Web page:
Over the last decade, it’s become safer to drive and more dangerous to walk. That’s the conclusion of a new report on pedestrian safety released earlier this week, which documents that from 2007 to 2016, “The number of pedestrian fatalities increased 27 percent … while at the same time, all other traffic deaths decreased by 14 percent.”
Alarmingly, this is not just a medium-term trend, reports the Governors Highway Safety Association (GHSA). In the U.S., “pedestrians now account for a larger proportion of traffic fatalities than they have in the past 33 years.”
Why the increase in drivers killing walkers, as opposed to drivers hitting other drivers? The report fingers those dreaded accessories of the Millennials, smartphones and marijuana, suggesting that increased legalization of the latter—and widespread adoption of the former devices—is leading to more distraction, impairment, and death.
Curiously, there is little attempt by the GHSA to grapple with the very obvious and long-term problem—the conflict that occurs when one attempts to combine pedestrian accessibility with roads that support highway speeds. Even with smartphones locked away and all drivers drug free, there are bound to be incidents in which the operator of a two-ton object barrelling down the road does incredible damage to a defenseless human being of one-tenth the weight. The only sure way to protect the vulnerable party in this situation is to slow vehicles to truly safe speeds wherever pedestrians are present. And the only way to guarantee slower speeds is to create streets—not the all-to-common suburban thoroughfares that accomodate highway speeds—that do not allow drivers to travel through neighborhoods at unsafe velocities.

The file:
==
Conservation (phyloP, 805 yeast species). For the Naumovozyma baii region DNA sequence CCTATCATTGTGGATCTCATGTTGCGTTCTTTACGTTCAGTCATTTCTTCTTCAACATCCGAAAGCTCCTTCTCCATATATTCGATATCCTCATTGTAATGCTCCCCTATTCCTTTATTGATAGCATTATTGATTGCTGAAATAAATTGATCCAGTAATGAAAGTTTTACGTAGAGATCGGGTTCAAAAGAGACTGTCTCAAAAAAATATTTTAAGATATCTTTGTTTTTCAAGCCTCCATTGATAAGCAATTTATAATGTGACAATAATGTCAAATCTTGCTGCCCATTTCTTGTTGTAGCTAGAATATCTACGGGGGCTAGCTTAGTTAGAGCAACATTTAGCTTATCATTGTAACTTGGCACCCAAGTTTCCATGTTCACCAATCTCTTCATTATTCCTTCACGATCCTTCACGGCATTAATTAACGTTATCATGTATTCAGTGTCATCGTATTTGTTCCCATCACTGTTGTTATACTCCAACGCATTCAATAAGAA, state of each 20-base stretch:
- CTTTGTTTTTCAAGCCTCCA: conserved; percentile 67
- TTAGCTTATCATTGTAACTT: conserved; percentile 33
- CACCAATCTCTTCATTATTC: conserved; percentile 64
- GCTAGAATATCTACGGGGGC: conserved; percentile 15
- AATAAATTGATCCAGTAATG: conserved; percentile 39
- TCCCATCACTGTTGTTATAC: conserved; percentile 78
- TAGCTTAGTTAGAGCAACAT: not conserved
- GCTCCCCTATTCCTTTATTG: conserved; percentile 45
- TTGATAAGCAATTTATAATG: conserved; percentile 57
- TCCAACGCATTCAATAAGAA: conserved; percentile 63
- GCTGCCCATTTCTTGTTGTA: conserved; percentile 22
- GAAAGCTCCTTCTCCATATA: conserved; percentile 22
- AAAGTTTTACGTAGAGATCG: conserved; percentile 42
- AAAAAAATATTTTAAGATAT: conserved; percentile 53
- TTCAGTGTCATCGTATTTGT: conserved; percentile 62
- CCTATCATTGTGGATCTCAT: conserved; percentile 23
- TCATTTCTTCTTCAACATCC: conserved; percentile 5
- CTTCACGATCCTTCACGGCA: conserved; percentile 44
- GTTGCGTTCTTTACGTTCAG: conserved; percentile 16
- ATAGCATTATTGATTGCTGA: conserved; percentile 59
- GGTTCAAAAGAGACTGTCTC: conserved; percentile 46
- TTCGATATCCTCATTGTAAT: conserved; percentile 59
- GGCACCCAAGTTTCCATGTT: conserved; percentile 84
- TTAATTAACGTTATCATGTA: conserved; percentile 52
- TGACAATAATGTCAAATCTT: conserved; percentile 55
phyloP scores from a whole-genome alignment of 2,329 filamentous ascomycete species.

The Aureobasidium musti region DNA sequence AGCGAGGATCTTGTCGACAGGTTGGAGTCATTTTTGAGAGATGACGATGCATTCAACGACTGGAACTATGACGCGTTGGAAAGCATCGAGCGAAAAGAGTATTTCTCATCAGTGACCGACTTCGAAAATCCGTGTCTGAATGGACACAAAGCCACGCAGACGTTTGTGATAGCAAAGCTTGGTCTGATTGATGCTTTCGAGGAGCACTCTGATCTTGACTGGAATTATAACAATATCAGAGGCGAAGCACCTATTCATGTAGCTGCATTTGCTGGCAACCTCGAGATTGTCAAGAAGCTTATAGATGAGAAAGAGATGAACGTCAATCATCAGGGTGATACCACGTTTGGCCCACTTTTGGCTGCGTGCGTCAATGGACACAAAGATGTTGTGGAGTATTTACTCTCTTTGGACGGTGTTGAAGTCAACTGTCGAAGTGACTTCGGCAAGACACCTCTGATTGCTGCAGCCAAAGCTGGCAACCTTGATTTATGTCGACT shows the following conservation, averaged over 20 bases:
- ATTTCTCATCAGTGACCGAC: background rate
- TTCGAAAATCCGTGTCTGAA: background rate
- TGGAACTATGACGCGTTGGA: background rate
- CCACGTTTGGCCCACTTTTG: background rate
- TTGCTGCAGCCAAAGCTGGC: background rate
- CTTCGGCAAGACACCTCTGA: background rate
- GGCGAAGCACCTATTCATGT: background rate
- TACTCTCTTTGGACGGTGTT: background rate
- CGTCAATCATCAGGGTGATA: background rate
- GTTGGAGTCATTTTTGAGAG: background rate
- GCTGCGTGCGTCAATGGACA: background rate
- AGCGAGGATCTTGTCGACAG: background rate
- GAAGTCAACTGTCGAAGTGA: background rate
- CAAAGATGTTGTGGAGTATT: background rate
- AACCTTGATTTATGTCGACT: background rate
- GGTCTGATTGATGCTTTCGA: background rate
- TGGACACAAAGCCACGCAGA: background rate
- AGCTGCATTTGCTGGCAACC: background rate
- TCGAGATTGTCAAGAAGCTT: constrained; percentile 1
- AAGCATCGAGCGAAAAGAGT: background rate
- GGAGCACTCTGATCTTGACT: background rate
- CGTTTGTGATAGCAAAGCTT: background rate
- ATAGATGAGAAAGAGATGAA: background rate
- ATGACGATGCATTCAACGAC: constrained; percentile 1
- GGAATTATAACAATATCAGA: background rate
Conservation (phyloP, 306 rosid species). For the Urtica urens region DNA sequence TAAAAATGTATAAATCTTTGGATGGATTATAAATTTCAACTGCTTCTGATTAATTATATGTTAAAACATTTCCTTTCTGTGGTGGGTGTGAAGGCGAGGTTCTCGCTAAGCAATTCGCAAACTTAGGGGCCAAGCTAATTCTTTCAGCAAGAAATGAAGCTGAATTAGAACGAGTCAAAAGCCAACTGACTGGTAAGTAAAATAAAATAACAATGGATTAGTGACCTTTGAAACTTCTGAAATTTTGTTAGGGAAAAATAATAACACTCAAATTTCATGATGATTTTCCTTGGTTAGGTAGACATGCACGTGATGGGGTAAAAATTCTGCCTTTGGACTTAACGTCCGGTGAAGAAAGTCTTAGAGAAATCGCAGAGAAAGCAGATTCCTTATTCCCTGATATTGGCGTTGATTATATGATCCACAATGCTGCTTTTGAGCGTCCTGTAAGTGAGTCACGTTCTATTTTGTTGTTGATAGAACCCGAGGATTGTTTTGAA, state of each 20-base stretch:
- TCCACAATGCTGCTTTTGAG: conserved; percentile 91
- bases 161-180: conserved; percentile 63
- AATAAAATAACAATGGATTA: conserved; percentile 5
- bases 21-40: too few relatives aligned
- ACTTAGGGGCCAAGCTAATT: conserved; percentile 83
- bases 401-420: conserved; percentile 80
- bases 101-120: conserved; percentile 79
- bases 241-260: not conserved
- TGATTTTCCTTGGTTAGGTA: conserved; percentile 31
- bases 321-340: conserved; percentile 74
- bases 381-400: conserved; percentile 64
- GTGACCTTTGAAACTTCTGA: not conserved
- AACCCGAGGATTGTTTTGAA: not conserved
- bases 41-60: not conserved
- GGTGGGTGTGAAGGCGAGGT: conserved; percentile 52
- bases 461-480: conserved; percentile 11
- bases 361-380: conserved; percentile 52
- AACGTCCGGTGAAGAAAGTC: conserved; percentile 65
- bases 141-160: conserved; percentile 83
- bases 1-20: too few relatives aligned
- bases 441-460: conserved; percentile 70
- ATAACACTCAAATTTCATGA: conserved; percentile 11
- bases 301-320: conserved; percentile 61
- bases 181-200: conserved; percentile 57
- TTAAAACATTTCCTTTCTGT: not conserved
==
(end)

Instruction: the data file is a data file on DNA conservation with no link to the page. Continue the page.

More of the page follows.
Such a transformation of our built environment will require more than band-aid fixes, such as “pedestrian hybrid beacons” (special button-activated lights and crosswalks placed at midblock) and demeaningly-named “refuge islands” recommended by the GHSA report. Only a dramatic paradigm shift will cause drivers to ease off the pedal when they are off the interstate. Such a new approach would call for narrower streets that are not designed for highway speeds—or even what behind the wheel may seem relatively pokey rates of travel. At even 35 miles per hour, there is a 31 percent chance a vehicle will kill you, rising to 54 percent for seniors over 70 years old. In contrast, at 20 miles per hour, the risk of pedestrian death goes down to an average of 7 percent.